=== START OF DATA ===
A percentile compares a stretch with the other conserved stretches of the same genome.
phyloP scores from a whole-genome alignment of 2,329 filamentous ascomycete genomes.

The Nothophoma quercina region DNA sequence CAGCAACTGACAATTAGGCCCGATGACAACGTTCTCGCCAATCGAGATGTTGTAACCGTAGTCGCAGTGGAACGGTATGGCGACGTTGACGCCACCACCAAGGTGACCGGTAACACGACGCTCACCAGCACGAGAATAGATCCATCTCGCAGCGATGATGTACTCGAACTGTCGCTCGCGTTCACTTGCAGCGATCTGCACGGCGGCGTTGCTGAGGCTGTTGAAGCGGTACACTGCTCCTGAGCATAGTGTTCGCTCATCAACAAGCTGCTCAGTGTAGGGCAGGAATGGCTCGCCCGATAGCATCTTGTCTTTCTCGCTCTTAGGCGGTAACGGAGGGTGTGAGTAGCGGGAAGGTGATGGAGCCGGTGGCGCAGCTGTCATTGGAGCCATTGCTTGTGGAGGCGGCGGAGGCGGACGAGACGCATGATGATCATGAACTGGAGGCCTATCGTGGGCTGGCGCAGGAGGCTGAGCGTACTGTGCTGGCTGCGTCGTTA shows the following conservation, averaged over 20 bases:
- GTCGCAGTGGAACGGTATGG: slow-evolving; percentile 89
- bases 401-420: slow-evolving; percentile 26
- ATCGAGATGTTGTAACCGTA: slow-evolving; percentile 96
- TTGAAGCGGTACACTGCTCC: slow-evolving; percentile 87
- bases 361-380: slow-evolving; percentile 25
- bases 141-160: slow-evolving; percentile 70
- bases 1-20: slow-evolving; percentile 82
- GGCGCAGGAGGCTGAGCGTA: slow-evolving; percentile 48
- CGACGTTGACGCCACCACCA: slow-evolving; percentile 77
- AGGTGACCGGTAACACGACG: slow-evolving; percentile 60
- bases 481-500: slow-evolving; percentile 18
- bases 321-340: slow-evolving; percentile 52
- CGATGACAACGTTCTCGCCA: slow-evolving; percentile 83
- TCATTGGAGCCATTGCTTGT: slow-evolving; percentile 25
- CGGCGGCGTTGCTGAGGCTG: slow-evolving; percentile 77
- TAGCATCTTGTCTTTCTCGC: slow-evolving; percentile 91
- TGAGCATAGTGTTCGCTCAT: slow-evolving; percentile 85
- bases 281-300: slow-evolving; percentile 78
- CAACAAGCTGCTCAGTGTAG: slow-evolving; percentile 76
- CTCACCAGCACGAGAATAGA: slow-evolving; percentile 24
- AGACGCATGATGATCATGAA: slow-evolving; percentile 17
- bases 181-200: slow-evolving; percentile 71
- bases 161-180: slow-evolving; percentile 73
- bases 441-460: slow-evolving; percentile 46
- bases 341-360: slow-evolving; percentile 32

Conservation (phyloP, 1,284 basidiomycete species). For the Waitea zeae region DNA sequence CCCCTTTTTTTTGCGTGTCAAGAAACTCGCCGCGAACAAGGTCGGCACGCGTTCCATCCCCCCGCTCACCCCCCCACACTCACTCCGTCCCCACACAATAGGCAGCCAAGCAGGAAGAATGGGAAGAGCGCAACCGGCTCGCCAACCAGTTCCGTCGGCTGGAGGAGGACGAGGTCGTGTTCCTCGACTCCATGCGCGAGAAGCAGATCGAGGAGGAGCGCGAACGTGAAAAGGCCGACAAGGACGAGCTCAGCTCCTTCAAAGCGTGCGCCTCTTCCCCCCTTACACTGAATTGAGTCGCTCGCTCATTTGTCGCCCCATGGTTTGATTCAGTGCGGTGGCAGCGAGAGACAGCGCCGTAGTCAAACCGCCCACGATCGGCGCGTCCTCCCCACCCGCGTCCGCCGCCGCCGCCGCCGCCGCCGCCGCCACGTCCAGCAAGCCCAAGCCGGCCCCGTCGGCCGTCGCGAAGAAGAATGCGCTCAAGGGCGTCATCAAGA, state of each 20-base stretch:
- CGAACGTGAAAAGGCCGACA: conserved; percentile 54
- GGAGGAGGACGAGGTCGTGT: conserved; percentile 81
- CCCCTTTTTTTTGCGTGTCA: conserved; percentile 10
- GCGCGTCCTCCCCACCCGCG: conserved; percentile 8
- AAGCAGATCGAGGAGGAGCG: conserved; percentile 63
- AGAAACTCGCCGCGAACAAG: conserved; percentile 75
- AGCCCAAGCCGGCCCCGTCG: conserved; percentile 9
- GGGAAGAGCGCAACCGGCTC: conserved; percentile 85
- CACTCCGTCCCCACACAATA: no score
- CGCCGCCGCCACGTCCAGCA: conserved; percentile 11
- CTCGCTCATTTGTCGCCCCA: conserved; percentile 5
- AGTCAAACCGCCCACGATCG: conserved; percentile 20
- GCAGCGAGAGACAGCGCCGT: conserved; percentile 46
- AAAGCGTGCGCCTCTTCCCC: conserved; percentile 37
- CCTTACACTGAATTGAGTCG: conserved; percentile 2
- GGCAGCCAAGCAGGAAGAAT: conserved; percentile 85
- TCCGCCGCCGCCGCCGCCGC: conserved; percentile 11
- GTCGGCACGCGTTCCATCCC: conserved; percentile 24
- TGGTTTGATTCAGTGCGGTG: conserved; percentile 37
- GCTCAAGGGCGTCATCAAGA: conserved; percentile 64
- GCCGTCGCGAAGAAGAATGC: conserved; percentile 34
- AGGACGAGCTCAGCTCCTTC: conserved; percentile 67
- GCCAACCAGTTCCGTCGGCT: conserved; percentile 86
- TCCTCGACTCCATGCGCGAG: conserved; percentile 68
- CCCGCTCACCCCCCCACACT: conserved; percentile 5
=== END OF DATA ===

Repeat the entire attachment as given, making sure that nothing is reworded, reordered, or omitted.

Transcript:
A percentile compares a stretch with the other conserved stretches of the same genome.
phyloP scores from a whole-genome alignment of 2,329 filamentous ascomycete genomes.

The Nothophoma quercina region DNA sequence CAGCAACTGACAATTAGGCCCGATGACAACGTTCTCGCCAATCGAGATGTTGTAACCGTAGTCGCAGTGGAACGGTATGGCGACGTTGACGCCACCACCAAGGTGACCGGTAACACGACGCTCACCAGCACGAGAATAGATCCATCTCGCAGCGATGATGTACTCGAACTGTCGCTCGCGTTCACTTGCAGCGATCTGCACGGCGGCGTTGCTGAGGCTGTTGAAGCGGTACACTGCTCCTGAGCATAGTGTTCGCTCATCAACAAGCTGCTCAGTGTAGGGCAGGAATGGCTCGCCCGATAGCATCTTGTCTTTCTCGCTCTTAGGCGGTAACGGAGGGTGTGAGTAGCGGGAAGGTGATGGAGCCGGTGGCGCAGCTGTCATTGGAGCCATTGCTTGTGGAGGCGGCGGAGGCGGACGAGACGCATGATGATCATGAACTGGAGGCCTATCGTGGGCTGGCGCAGGAGGCTGAGCGTACTGTGCTGGCTGCGTCGTTA shows the following conservation, averaged over 20 bases:
- GTCGCAGTGGAACGGTATGG: slow-evolving; percentile 89
- bases 401-420: slow-evolving; percentile 26
- ATCGAGATGTTGTAACCGTA: slow-evolving; percentile 96
- TTGAAGCGGTACACTGCTCC: slow-evolving; percentile 87
- bases 361-380: slow-evolving; percentile 25
- bases 141-160: slow-evolving; percentile 70
- bases 1-20: slow-evolving; percentile 82
- GGCGCAGGAGGCTGAGCGTA: slow-evolving; percentile 48
- CGACGTTGACGCCACCACCA: slow-evolving; percentile 77
- AGGTGACCGGTAACACGACG: slow-evolving; percentile 60
- bases 481-500: slow-evolving; percentile 18
- bases 321-340: slow-evolving; percentile 52
- CGATGACAACGTTCTCGCCA: slow-evolving; percentile 83
- TCATTGGAGCCATTGCTTGT: slow-evolving; percentile 25
- CGGCGGCGTTGCTGAGGCTG: slow-evolving; percentile 77
- TAGCATCTTGTCTTTCTCGC: slow-evolving; percentile 91
- TGAGCATAGTGTTCGCTCAT: slow-evolving; percentile 85
- bases 281-300: slow-evolving; percentile 78
- CAACAAGCTGCTCAGTGTAG: slow-evolving; percentile 76
- CTCACCAGCACGAGAATAGA: slow-evolving; percentile 24
- AGACGCATGATGATCATGAA: slow-evolving; percentile 17
- bases 181-200: slow-evolving; percentile 71
- bases 161-180: slow-evolving; percentile 73
- bases 441-460: slow-evolving; percentile 46
- bases 341-360: slow-evolving; percentile 32

Conservation (phyloP, 1,284 basidiomycete species). For the Waitea zeae region DNA sequence CCCCTTTTTTTTGCGTGTCAAGAAACTCGCCGCGAACAAGGTCGGCACGCGTTCCATCCCCCCGCTCACCCCCCCACACTCACTCCGTCCCCACACAATAGGCAGCCAAGCAGGAAGAATGGGAAGAGCGCAACCGGCTCGCCAACCAGTTCCGTCGGCTGGAGGAGGACGAGGTCGTGTTCCTCGACTCCATGCGCGAGAAGCAGATCGAGGAGGAGCGCGAACGTGAAAAGGCCGACAAGGACGAGCTCAGCTCCTTCAAAGCGTGCGCCTCTTCCCCCCTTACACTGAATTGAGTCGCTCGCTCATTTGTCGCCCCATGGTTTGATTCAGTGCGGTGGCAGCGAGAGACAGCGCCGTAGTCAAACCGCCCACGATCGGCGCGTCCTCCCCACCCGCGTCCGCCGCCGCCGCCGCCGCCGCCGCCGCCACGTCCAGCAAGCCCAAGCCGGCCCCGTCGGCCGTCGCGAAGAAGAATGCGCTCAAGGGCGTCATCAAGA, state of each 20-base stretch:
- CGAACGTGAAAAGGCCGACA: conserved; percentile 54
- GGAGGAGGACGAGGTCGTGT: conserved; percentile 81
- CCCCTTTTTTTTGCGTGTCA: conserved; percentile 10
- GCGCGTCCTCCCCACCCGCG: conserved; percentile 8
- AAGCAGATCGAGGAGGAGCG: conserved; percentile 63
- AGAAACTCGCCGCGAACAAG: conserved; percentile 75
- AGCCCAAGCCGGCCCCGTCG: conserved; percentile 9
- GGGAAGAGCGCAACCGGCTC: conserved; percentile 85
- CACTCCGTCCCCACACAATA: no score
- CGCCGCCGCCACGTCCAGCA: conserved; percentile 11
- CTCGCTCATTTGTCGCCCCA: conserved; percentile 5
- AGTCAAACCGCCCACGATCG: conserved; percentile 20
- GCAGCGAGAGACAGCGCCGT: conserved; percentile 46
- AAAGCGTGCGCCTCTTCCCC: conserved; percentile 37
- CCTTACACTGAATTGAGTCG: conserved; percentile 2
- GGCAGCCAAGCAGGAAGAAT: conserved; percentile 85
- TCCGCCGCCGCCGCCGCCGC: conserved; percentile 11
- GTCGGCACGCGTTCCATCCC: conserved; percentile 24
- TGGTTTGATTCAGTGCGGTG: conserved; percentile 37
- GCTCAAGGGCGTCATCAAGA: conserved; percentile 64
- GCCGTCGCGAAGAAGAATGC: conserved; percentile 34
- AGGACGAGCTCAGCTCCTTC: conserved; percentile 67
- GCCAACCAGTTCCGTCGGCT: conserved; percentile 86
- TCCTCGACTCCATGCGCGAG: conserved; percentile 68
- CCCGCTCACCCCCCCACACT: conserved; percentile 5